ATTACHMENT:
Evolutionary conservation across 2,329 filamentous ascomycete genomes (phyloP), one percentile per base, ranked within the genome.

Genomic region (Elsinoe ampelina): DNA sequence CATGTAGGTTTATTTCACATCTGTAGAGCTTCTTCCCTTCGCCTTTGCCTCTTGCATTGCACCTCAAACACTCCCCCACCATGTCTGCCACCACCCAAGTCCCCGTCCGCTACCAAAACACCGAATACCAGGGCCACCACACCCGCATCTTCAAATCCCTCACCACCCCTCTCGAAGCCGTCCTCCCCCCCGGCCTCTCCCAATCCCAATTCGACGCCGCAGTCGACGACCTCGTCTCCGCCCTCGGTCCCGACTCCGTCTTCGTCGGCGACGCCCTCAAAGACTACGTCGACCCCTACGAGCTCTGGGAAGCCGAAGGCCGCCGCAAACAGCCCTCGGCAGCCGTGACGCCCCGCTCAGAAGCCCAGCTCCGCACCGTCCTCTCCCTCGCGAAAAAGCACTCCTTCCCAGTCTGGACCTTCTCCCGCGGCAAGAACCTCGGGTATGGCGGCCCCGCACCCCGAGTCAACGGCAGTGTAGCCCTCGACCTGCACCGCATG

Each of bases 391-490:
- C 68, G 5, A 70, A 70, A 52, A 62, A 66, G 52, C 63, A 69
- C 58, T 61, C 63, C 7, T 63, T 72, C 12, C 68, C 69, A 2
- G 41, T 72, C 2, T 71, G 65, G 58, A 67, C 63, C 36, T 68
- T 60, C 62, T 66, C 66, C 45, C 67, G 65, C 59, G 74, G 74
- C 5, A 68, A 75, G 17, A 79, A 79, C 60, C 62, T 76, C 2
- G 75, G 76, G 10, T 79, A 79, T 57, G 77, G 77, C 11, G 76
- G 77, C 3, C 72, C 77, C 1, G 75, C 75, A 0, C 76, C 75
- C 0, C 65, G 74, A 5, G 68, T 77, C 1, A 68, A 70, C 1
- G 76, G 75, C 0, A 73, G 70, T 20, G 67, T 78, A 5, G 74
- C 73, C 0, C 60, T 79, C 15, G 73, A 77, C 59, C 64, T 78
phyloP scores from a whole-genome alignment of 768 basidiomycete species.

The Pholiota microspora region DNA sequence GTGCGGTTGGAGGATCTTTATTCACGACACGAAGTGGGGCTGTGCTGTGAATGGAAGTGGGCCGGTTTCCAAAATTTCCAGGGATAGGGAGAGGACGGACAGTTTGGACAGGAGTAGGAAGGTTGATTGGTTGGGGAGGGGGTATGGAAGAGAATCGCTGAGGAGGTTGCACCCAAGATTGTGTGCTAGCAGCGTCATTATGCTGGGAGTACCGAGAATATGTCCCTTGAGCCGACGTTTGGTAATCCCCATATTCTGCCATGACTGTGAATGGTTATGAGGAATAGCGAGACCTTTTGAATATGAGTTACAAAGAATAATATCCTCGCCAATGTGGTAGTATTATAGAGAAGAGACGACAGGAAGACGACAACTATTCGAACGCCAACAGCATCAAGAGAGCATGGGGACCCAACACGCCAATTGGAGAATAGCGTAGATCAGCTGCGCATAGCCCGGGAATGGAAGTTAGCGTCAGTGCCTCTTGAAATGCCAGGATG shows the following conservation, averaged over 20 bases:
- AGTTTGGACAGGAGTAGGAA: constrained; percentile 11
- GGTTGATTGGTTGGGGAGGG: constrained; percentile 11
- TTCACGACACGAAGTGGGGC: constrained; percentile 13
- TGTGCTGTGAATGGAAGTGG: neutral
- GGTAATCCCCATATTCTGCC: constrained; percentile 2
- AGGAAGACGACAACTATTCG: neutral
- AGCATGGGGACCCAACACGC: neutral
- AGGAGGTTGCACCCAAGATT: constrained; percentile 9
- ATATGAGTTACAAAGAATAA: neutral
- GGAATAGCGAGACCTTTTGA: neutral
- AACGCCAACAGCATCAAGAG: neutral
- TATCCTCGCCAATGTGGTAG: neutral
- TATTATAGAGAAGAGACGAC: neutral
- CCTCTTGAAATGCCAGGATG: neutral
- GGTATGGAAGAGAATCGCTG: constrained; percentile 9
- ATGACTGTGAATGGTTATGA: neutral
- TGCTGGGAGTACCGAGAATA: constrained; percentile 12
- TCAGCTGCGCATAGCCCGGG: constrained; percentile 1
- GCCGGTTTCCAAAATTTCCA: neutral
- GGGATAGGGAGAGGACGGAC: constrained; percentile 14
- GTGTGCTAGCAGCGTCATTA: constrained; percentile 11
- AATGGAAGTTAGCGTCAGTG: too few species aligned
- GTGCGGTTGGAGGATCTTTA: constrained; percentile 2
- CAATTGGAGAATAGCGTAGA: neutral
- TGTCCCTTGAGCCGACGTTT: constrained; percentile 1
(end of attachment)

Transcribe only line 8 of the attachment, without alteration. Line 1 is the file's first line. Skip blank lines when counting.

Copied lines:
- C 5, A 68, A 75, G 17, A 79, A 79, C 60, C 62, T 76, C 2